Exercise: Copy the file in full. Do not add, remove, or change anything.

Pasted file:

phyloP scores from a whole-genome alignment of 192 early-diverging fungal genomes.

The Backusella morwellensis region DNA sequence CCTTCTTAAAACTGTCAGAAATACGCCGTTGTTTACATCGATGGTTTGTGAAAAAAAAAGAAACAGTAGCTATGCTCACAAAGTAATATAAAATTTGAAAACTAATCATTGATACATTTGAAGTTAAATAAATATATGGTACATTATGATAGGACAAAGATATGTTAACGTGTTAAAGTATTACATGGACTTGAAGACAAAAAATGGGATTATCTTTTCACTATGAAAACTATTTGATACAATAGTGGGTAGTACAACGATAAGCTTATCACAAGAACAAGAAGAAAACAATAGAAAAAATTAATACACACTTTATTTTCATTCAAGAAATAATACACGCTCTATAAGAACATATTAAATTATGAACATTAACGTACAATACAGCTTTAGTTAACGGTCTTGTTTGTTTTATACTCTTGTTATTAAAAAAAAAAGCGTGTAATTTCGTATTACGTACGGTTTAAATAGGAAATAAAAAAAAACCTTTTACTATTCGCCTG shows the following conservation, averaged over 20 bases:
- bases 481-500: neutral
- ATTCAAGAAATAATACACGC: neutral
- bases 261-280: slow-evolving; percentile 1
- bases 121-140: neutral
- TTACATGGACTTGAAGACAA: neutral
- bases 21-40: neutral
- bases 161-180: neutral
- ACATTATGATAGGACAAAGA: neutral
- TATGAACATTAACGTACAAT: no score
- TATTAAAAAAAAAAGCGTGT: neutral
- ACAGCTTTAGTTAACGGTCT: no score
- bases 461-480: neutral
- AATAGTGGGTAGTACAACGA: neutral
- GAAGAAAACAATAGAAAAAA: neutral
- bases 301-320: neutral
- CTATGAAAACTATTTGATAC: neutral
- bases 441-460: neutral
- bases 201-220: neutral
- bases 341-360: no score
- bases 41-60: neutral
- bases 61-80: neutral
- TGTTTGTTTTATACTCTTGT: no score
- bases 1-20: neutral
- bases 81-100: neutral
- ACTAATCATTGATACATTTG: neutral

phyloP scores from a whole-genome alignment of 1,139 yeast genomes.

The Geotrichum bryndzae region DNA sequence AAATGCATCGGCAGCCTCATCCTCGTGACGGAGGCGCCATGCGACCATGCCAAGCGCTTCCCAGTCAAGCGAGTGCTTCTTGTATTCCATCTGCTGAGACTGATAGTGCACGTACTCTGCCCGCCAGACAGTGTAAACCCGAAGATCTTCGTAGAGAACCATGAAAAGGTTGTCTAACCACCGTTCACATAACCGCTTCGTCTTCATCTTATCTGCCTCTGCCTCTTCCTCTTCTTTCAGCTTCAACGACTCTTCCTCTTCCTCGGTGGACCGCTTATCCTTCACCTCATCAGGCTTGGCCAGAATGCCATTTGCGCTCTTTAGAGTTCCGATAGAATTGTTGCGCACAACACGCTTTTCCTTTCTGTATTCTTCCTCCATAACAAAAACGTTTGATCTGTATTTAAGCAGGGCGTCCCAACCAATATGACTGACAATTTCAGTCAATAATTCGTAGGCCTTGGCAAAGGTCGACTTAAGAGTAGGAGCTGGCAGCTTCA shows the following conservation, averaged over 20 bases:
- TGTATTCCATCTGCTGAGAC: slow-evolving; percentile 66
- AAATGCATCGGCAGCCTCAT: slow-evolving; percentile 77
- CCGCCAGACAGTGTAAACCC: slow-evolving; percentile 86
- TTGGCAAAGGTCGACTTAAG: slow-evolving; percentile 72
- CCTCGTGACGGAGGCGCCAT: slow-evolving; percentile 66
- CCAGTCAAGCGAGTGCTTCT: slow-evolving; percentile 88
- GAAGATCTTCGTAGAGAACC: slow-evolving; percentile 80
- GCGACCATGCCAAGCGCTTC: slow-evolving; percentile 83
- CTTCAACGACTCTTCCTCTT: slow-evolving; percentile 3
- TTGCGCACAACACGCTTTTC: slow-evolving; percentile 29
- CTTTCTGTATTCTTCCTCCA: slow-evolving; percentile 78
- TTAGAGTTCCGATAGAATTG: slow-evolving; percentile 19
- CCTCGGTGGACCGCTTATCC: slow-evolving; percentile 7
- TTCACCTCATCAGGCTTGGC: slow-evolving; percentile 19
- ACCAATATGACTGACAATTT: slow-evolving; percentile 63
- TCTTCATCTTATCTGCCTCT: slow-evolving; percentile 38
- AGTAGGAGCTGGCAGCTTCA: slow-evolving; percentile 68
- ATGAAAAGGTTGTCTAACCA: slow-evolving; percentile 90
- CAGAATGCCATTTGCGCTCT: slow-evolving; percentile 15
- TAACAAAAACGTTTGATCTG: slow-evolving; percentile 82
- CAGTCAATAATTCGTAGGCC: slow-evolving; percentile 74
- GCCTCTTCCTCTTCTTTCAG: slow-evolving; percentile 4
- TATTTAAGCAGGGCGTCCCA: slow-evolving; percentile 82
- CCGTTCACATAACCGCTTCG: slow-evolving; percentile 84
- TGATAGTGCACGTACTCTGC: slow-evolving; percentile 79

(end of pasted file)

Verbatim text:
phyloP scores from a whole-genome alignment of 192 early-diverging fungal genomes.

The Backusella morwellensis region DNA sequence CCTTCTTAAAACTGTCAGAAATACGCCGTTGTTTACATCGATGGTTTGTGAAAAAAAAAGAAACAGTAGCTATGCTCACAAAGTAATATAAAATTTGAAAACTAATCATTGATACATTTGAAGTTAAATAAATATATGGTACATTATGATAGGACAAAGATATGTTAACGTGTTAAAGTATTACATGGACTTGAAGACAAAAAATGGGATTATCTTTTCACTATGAAAACTATTTGATACAATAGTGGGTAGTACAACGATAAGCTTATCACAAGAACAAGAAGAAAACAATAGAAAAAATTAATACACACTTTATTTTCATTCAAGAAATAATACACGCTCTATAAGAACATATTAAATTATGAACATTAACGTACAATACAGCTTTAGTTAACGGTCTTGTTTGTTTTATACTCTTGTTATTAAAAAAAAAAGCGTGTAATTTCGTATTACGTACGGTTTAAATAGGAAATAAAAAAAAACCTTTTACTATTCGCCTG shows the following conservation, averaged over 20 bases:
- bases 481-500: neutral
- ATTCAAGAAATAATACACGC: neutral
- bases 261-280: slow-evolving; percentile 1
- bases 121-140: neutral
- TTACATGGACTTGAAGACAA: neutral
- bases 21-40: neutral
- bases 161-180: neutral
- ACATTATGATAGGACAAAGA: neutral
- TATGAACATTAACGTACAAT: no score
- TATTAAAAAAAAAAGCGTGT: neutral
- ACAGCTTTAGTTAACGGTCT: no score
- bases 461-480: neutral
- AATAGTGGGTAGTACAACGA: neutral
- GAAGAAAACAATAGAAAAAA: neutral
- bases 301-320: neutral
- CTATGAAAACTATTTGATAC: neutral
- bases 441-460: neutral
- bases 201-220: neutral
- bases 341-360: no score
- bases 41-60: neutral
- bases 61-80: neutral
- TGTTTGTTTTATACTCTTGT: no score
- bases 1-20: neutral
- bases 81-100: neutral
- ACTAATCATTGATACATTTG: neutral

phyloP scores from a whole-genome alignment of 1,139 yeast genomes.

The Geotrichum bryndzae region DNA sequence AAATGCATCGGCAGCCTCATCCTCGTGACGGAGGCGCCATGCGACCATGCCAAGCGCTTCCCAGTCAAGCGAGTGCTTCTTGTATTCCATCTGCTGAGACTGATAGTGCACGTACTCTGCCCGCCAGACAGTGTAAACCCGAAGATCTTCGTAGAGAACCATGAAAAGGTTGTCTAACCACCGTTCACATAACCGCTTCGTCTTCATCTTATCTGCCTCTGCCTCTTCCTCTTCTTTCAGCTTCAACGACTCTTCCTCTTCCTCGGTGGACCGCTTATCCTTCACCTCATCAGGCTTGGCCAGAATGCCATTTGCGCTCTTTAGAGTTCCGATAGAATTGTTGCGCACAACACGCTTTTCCTTTCTGTATTCTTCCTCCATAACAAAAACGTTTGATCTGTATTTAAGCAGGGCGTCCCAACCAATATGACTGACAATTTCAGTCAATAATTCGTAGGCCTTGGCAAAGGTCGACTTAAGAGTAGGAGCTGGCAGCTTCA shows the following conservation, averaged over 20 bases:
- TGTATTCCATCTGCTGAGAC: slow-evolving; percentile 66
- AAATGCATCGGCAGCCTCAT: slow-evolving; percentile 77
- CCGCCAGACAGTGTAAACCC: slow-evolving; percentile 86
- TTGGCAAAGGTCGACTTAAG: slow-evolving; percentile 72
- CCTCGTGACGGAGGCGCCAT: slow-evolving; percentile 66
- CCAGTCAAGCGAGTGCTTCT: slow-evolving; percentile 88
- GAAGATCTTCGTAGAGAACC: slow-evolving; percentile 80
- GCGACCATGCCAAGCGCTTC: slow-evolving; percentile 83
- CTTCAACGACTCTTCCTCTT: slow-evolving; percentile 3
- TTGCGCACAACACGCTTTTC: slow-evolving; percentile 29
- CTTTCTGTATTCTTCCTCCA: slow-evolving; percentile 78
- TTAGAGTTCCGATAGAATTG: slow-evolving; percentile 19
- CCTCGGTGGACCGCTTATCC: slow-evolving; percentile 7
- TTCACCTCATCAGGCTTGGC: slow-evolving; percentile 19
- ACCAATATGACTGACAATTT: slow-evolving; percentile 63
- TCTTCATCTTATCTGCCTCT: slow-evolving; percentile 38
- AGTAGGAGCTGGCAGCTTCA: slow-evolving; percentile 68
- ATGAAAAGGTTGTCTAACCA: slow-evolving; percentile 90
- CAGAATGCCATTTGCGCTCT: slow-evolving; percentile 15
- TAACAAAAACGTTTGATCTG: slow-evolving; percentile 82
- CAGTCAATAATTCGTAGGCC: slow-evolving; percentile 74
- GCCTCTTCCTCTTCTTTCAG: slow-evolving; percentile 4
- TATTTAAGCAGGGCGTCCCA: slow-evolving; percentile 82
- CCGTTCACATAACCGCTTCG: slow-evolving; percentile 84
- TGATAGTGCACGTACTCTGC: slow-evolving; percentile 79